The essential fact is that on a fundamental level two powers as large and as proximate as China and India cannot rise without competition. And in most spheres of this competition, it is India that is catching up.

Three games
There is competition for regional and global influence: China is taking leadership in regional groupings where it has been a member, and entering groupings where it has not. It is now the most important member in East and Central Asian groupings. It has secured a good foothold in South Asia. And it is knocking on the doors of Africa. India, on the other hand, has secured a greater role for itself in South East Asia, where it has been welcomed because it can help balance China’s influence. Japan too has recognised that India will be a necessary element of the balance of power in East Asia. [See Harsh Pant’s piece in the April 2008 issue of Pragati]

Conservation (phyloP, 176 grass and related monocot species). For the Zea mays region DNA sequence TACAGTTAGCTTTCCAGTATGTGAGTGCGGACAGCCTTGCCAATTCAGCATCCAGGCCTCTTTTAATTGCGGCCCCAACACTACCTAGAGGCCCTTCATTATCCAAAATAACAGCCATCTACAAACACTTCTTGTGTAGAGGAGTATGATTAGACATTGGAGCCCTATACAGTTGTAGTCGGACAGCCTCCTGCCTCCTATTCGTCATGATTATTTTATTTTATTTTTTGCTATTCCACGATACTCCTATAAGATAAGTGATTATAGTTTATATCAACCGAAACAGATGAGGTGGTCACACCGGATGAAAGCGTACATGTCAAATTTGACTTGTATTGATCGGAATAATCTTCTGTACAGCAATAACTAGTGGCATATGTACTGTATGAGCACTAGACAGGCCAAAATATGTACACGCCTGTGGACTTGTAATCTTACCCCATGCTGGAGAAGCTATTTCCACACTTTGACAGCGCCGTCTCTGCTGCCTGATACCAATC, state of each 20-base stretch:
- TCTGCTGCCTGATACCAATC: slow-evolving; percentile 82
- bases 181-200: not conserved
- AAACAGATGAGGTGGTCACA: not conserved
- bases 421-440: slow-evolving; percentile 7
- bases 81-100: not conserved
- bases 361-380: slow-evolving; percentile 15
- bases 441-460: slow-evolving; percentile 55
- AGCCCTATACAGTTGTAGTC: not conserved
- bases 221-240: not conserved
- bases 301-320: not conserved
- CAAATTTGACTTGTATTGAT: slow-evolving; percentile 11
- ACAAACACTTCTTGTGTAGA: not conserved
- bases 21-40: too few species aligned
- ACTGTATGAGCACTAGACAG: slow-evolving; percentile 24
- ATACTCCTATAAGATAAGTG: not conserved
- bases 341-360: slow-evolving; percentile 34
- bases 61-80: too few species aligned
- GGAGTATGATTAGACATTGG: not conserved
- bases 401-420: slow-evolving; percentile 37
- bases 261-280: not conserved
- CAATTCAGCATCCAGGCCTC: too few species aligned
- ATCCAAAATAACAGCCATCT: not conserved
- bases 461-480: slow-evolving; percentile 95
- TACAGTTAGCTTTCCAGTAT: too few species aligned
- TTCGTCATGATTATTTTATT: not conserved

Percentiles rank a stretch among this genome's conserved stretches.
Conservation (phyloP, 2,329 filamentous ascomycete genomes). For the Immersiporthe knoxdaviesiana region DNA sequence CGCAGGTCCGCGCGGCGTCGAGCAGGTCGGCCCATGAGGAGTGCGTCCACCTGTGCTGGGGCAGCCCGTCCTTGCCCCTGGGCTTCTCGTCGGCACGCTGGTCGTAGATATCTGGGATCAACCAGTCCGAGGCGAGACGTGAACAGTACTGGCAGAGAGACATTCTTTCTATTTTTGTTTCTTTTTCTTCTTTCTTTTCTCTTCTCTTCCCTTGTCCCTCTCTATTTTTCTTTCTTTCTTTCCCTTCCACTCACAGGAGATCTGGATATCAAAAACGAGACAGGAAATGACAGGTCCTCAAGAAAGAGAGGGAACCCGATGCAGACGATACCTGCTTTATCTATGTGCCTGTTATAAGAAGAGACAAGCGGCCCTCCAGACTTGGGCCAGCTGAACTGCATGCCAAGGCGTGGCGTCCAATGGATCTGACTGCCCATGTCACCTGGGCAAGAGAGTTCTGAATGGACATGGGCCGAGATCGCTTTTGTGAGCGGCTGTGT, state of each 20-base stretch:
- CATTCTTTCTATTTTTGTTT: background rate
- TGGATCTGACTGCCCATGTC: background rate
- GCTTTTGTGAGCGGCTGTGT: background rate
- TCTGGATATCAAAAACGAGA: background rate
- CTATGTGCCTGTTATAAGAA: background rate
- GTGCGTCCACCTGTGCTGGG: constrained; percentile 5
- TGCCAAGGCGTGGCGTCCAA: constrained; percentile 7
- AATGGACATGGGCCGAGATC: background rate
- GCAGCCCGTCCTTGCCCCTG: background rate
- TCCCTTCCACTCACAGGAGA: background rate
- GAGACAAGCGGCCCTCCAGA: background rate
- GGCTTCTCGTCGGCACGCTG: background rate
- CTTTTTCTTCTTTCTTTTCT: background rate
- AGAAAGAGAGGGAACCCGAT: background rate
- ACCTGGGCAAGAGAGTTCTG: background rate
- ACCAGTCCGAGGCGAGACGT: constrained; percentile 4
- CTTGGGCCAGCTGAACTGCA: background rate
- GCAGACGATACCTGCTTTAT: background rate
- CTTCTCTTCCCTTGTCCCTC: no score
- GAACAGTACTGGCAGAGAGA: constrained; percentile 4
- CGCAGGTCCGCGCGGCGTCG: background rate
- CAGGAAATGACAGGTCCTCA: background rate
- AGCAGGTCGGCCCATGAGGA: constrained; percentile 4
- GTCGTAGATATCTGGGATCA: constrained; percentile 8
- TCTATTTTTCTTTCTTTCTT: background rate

Then there is competition in the quest for energy sources and, soon, natural resources. Here too, China is ahead, but India has begun to up its game in energy diplomacy. The two are already competing in securing fossil fuels. With the India-US deal bringing India into the nuclear mainstream, the competition will extend to securing nuclear fuel too. This decade will also see the two countries on a worldwide hunt for natural resources as their economy develops.

And of course, there is competition for investment and trade, which will only intensify as China becomes proficient in the English language and India gets its manufacturing act together.

…three strategies